Why does my animal need to see a Board-Certified Small Animal Internist?
Commonly called Internists, these Specialists focus on diagnosing and treating diseases of the internal systems. Where the diagnosis is known, an Internist may confirm the
diagnosis and treatment, providing piece of mind. If a diagnosis is proving elusive or therapy is not proving effective, the Internist may be better able to find the diagnosis or adjust treatment plans to get your animal back to health.
Examples of conditions for which your family veterinarian might refer your animal to an Internist are:
- Anemia or other bleeding disorders
- Chronic vomiting or diarrhea
- Complicated pancreatic disease
- Coughing & other breathing problems
- Endocrine disease (adrenal tumors, complicated diabetes, thyroid disorders)
- Infectious disease
- Kidney or bladder disease
- Liver inflammation
- Unexplained weight loss
An internist provides the following procedures:
Neurologic examination, spinal tap with fluid analysis, CT, MRI
EKG, echocardiography, blood pressure, pericardiocentesis
Rhinoscopy, tracheobronchoscopy, tracheal wash, bronchoalveolar lavage, thoracocentesis, radiography, nasal lavage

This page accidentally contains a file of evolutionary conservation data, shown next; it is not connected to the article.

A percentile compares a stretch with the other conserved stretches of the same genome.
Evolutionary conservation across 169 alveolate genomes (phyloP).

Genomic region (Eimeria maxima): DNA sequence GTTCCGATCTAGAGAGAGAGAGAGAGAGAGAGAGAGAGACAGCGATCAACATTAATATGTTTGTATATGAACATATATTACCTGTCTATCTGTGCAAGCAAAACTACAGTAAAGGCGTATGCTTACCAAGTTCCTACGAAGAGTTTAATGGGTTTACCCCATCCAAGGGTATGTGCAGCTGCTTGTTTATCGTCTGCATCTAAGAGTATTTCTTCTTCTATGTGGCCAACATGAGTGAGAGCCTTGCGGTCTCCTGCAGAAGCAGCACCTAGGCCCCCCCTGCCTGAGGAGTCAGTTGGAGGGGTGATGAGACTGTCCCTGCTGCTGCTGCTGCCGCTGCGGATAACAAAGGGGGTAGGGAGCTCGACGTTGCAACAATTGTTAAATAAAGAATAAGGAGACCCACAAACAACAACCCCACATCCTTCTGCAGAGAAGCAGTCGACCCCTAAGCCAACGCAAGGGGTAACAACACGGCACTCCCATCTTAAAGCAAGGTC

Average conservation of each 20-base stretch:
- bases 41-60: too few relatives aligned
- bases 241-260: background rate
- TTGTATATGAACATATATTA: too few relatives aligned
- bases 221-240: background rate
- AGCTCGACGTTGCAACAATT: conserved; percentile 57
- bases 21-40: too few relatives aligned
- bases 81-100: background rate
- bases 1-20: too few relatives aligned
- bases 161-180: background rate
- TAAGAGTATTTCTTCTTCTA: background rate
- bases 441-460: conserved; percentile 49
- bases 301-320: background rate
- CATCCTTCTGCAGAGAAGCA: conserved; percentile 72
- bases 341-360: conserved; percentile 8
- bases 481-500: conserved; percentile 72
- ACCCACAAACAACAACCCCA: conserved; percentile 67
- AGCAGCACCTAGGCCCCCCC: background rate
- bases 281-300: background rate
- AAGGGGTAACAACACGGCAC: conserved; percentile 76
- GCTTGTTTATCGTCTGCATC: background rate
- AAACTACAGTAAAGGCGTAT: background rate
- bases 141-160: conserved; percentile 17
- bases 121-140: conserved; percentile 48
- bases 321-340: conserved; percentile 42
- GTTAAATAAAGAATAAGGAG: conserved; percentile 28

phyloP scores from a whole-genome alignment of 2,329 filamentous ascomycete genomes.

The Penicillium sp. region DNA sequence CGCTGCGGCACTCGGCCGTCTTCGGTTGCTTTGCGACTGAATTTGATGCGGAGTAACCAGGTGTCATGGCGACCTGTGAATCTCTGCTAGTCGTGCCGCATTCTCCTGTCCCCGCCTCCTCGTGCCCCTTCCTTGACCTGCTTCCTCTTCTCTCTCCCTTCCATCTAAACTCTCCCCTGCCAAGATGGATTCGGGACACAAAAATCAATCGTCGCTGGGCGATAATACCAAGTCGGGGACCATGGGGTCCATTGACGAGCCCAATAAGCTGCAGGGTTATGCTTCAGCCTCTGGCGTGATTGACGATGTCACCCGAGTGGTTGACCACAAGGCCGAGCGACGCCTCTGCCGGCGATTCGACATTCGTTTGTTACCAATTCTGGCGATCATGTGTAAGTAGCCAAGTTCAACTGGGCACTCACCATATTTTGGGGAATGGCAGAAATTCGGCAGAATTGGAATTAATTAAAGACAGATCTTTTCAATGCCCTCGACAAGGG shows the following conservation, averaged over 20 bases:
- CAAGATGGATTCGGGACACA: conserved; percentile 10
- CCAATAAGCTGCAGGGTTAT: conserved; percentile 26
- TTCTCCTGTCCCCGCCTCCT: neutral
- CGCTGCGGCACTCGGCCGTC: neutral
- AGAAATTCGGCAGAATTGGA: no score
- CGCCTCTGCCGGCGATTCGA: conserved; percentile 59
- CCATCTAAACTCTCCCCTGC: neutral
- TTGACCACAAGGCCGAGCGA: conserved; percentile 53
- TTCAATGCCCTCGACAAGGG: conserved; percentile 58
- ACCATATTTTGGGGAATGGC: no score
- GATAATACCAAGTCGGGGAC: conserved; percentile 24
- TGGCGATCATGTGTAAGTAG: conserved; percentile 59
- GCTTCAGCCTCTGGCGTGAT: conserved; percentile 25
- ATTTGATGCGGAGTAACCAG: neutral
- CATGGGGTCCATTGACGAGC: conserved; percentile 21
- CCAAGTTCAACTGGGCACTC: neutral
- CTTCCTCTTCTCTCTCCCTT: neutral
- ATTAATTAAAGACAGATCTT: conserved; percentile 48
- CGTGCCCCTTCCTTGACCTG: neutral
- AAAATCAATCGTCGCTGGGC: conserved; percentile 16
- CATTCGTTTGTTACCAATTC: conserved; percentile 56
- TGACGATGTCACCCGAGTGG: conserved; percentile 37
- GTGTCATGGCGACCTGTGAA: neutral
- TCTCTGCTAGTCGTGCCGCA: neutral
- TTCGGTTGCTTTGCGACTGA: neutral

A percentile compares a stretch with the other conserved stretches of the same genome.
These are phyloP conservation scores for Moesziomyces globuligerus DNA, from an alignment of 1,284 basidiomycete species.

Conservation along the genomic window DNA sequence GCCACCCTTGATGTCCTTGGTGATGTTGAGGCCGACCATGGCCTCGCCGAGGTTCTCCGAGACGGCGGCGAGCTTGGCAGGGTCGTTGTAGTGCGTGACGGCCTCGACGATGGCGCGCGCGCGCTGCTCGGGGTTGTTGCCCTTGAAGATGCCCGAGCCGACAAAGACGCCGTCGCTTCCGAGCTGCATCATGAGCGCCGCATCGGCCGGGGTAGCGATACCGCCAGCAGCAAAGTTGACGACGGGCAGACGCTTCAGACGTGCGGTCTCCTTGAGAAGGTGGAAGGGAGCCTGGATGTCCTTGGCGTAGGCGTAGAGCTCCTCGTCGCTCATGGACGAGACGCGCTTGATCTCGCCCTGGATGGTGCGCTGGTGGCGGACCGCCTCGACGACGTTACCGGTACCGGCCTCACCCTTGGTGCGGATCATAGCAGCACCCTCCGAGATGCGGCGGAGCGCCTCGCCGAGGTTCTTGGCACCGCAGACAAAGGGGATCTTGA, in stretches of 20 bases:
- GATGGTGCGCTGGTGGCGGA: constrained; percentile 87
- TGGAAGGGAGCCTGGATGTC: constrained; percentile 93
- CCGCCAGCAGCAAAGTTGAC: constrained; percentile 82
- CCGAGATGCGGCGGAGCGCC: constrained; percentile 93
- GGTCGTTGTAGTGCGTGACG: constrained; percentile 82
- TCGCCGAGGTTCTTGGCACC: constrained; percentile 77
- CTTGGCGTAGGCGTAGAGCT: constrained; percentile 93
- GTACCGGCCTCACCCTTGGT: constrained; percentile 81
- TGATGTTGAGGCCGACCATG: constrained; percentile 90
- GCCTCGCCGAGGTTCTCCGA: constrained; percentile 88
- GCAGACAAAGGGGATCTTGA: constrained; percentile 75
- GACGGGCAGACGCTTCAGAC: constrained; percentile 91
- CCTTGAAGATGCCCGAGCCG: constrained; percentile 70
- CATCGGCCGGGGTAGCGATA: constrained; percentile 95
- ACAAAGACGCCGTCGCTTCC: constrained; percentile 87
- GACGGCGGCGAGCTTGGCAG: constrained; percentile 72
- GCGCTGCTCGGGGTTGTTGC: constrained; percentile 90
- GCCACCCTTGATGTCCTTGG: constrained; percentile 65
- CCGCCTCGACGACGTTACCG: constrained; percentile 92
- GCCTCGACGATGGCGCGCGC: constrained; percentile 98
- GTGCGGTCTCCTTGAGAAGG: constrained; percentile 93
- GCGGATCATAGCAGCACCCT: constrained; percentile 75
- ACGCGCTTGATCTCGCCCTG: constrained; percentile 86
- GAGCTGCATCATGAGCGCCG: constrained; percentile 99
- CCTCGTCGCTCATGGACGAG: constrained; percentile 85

Endoscopy of upper and lower intestinal tract for visualization and biopsy, foreign body retrieval, and feeding tube placement; ultrasound, ultrasound-guided fine needle aspiration or needle biopsy; barium enhanced radiography
Cystoscopy, vaginoscopy, ultrasound, urohydropulsion, contrast radiographic procedures, ultrasound guided aspirate or biopsy of kidney, prostate, bladder and prostate wash for cytological evaluation of disease.
Cytologic evaluation, biopsy, chemotherapy
Advanced endocrinologic evaluation and treatment Radioiodine for feline hyperthyroidism
What Is A Veterinary Internal Medicine Specialist?
A board certified veterinary internal medicine specialist is a licensed veterinarian who has obtained intensive, additional training in understanding how your pet's internal body systems function and in diagnosing and treating the many serious diseases that can affect the health of those systems. An internal medicine specialist has advanced training in the following disciplines:
- Hematology (study of the blood)
- Infectious Diseases
- Respiratory Diseases
While your general practitioner veterinarian can diagnose and treat many health problems, certain diseases and conditions require the care of a doctor who has had specialized, intensive training in internal medicine in order to provide the very best outcome for your pet.
*Within the discipline of veterinary internal medicine, there are also veterinarians who specialize further in Small Animal Medicine, Cardiology, Neurology, and Oncology.
Why Does My Pet Need A Veterinary Internal Medicine Specialist?